In the course of the last few weeks, we've been discussing on various lists the desire to identify wild herbs.
This is a subject near and dear to my heart, as I spend many winter evenings poring over field guides and thinking about the plants that will be visited like old friends when spring arrives. By doing this, often when I stumble across a new plant, it feels as if we've already met, as they've crossed my mind so many times.
A few favorites:
Billy Joe Tatum's Wild Foods Field Guide and Cookbook - The illustrations are line drawings that are somehow clearer than photographs. This book helped me find lamb's quarters, even though I'd seen tons of photos. Great recipes, and Billy Joe Tatum has a relationship with plants that I greatly admire. She sees them as friends and approaches them that way.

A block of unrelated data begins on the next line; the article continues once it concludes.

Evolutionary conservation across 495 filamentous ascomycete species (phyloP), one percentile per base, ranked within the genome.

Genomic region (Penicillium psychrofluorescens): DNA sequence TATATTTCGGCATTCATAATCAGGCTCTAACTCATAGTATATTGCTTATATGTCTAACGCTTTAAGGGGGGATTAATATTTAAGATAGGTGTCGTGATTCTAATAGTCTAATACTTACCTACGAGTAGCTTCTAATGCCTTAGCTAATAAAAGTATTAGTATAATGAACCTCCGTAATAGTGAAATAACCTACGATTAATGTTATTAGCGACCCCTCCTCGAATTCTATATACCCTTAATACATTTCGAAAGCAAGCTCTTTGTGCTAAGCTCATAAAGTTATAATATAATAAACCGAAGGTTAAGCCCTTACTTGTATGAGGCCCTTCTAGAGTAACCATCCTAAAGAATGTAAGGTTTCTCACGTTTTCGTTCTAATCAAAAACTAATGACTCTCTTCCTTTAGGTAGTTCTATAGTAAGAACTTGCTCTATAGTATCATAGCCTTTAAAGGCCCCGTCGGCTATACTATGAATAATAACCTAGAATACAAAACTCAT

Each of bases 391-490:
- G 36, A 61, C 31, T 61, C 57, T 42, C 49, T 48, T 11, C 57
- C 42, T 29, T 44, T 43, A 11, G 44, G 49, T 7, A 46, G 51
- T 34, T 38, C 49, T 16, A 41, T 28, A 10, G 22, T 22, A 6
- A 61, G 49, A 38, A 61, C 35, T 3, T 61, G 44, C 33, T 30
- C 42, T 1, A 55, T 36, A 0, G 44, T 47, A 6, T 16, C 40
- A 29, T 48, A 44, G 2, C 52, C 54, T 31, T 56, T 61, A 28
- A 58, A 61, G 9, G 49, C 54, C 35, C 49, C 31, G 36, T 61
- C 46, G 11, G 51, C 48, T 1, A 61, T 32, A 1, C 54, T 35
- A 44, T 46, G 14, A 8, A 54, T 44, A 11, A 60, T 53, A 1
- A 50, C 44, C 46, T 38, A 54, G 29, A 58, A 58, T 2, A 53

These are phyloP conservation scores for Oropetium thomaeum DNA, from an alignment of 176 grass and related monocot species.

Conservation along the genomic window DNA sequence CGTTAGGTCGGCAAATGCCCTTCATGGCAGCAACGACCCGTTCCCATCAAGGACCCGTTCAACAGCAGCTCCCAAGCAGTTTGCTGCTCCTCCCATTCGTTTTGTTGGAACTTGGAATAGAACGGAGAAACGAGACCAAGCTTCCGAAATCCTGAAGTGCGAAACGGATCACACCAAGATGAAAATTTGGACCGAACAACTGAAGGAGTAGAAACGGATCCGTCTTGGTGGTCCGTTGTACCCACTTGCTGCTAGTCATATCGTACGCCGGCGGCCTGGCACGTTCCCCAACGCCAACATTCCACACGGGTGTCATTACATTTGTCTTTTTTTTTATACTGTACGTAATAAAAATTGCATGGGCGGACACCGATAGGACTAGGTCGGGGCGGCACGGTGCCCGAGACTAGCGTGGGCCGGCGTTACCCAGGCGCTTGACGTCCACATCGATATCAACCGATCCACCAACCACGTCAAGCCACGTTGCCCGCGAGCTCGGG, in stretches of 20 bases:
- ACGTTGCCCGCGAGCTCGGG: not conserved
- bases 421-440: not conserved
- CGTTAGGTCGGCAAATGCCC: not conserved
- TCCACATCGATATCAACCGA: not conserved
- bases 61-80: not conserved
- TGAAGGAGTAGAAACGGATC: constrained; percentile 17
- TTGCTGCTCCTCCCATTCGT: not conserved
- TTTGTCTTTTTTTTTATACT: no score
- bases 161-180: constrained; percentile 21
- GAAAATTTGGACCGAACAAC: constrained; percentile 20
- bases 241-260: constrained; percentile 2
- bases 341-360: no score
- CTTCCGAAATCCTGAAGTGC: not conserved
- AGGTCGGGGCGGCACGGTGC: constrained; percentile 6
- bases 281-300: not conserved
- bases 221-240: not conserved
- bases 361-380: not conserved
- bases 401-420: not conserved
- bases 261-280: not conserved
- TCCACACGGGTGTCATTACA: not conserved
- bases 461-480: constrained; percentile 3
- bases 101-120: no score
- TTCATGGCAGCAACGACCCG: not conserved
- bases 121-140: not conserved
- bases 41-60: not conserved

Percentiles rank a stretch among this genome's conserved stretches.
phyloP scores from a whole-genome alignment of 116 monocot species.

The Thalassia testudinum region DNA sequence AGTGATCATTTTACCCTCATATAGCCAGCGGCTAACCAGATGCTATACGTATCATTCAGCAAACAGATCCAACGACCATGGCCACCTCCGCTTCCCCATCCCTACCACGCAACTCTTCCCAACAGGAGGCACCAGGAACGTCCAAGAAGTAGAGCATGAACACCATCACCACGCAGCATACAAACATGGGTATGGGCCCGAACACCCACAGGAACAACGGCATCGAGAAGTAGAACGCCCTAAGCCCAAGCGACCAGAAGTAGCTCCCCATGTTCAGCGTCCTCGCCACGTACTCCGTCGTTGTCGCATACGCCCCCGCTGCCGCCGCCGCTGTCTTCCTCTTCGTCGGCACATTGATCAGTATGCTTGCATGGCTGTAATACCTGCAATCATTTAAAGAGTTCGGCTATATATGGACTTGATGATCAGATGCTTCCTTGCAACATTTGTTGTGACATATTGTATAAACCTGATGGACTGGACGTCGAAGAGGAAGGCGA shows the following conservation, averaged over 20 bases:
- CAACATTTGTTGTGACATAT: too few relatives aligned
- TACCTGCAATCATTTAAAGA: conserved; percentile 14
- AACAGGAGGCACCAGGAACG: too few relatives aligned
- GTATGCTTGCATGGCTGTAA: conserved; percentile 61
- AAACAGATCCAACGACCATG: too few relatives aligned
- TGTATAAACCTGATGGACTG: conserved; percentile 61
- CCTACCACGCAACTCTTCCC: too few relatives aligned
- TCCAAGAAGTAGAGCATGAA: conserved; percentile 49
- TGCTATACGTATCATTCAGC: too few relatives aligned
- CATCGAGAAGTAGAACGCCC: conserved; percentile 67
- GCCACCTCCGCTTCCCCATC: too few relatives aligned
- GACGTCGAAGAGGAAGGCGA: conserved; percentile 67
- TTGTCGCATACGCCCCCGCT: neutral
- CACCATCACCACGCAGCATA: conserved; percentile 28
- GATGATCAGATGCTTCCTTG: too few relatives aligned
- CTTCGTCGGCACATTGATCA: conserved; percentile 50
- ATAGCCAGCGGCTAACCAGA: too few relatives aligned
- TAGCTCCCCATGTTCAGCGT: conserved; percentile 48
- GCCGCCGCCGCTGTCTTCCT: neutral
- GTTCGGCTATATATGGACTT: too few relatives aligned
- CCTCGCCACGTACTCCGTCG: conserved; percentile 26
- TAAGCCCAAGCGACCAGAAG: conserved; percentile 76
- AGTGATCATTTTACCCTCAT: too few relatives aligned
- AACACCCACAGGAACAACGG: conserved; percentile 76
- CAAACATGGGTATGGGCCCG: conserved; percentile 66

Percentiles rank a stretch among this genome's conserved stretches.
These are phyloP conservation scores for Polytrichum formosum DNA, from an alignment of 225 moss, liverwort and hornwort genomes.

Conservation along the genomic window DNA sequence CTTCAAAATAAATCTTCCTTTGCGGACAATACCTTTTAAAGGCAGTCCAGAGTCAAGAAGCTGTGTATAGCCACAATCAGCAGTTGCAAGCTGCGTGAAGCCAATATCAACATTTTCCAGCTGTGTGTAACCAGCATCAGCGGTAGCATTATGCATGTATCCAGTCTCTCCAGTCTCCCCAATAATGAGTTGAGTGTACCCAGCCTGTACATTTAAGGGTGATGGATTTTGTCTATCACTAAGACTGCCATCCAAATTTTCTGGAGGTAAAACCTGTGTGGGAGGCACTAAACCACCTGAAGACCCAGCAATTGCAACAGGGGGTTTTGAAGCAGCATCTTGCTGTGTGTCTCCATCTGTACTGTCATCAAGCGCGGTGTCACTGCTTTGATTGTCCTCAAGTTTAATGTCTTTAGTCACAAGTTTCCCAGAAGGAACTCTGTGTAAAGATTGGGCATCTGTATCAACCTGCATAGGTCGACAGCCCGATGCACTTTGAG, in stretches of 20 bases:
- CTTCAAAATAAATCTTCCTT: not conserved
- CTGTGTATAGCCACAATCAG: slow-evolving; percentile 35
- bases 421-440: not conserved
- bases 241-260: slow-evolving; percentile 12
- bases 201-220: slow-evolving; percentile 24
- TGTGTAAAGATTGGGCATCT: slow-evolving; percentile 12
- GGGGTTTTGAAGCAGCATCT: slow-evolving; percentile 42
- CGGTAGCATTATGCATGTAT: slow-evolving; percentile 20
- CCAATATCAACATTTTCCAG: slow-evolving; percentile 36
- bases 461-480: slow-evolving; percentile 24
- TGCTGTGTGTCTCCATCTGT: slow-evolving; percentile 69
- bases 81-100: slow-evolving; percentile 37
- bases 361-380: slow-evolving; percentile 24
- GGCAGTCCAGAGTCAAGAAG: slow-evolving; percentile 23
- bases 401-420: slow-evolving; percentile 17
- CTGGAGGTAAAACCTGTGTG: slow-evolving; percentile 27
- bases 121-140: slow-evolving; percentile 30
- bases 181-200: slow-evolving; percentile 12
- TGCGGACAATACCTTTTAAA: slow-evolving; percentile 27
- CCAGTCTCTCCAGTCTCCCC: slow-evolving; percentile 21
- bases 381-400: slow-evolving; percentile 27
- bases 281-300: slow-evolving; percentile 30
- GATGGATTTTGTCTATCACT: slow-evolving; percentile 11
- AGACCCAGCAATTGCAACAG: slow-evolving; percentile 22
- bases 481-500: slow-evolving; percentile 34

In the Peterson Field Guides series:
Eastern/Central Medicinal Plants by Steven Foster and James A. Duke
Edible Wild Plants by Lee Allen Peterson
These field guides have great photographs, wonderful information, and lots of diagrams and drawings to help learn ways to identify via leaf cut/type, stem shape, fruit, and flower.
Another book with terrific information and good hand drawn illustrations with some photos is the Rodale's Illustrated Encyclopedia of Herbs. Too big to be taken into the field, a good one to study over the winter.
Anytime I see used or discounted books on weeds or wildflowers, you can be sure I'll snatch them up.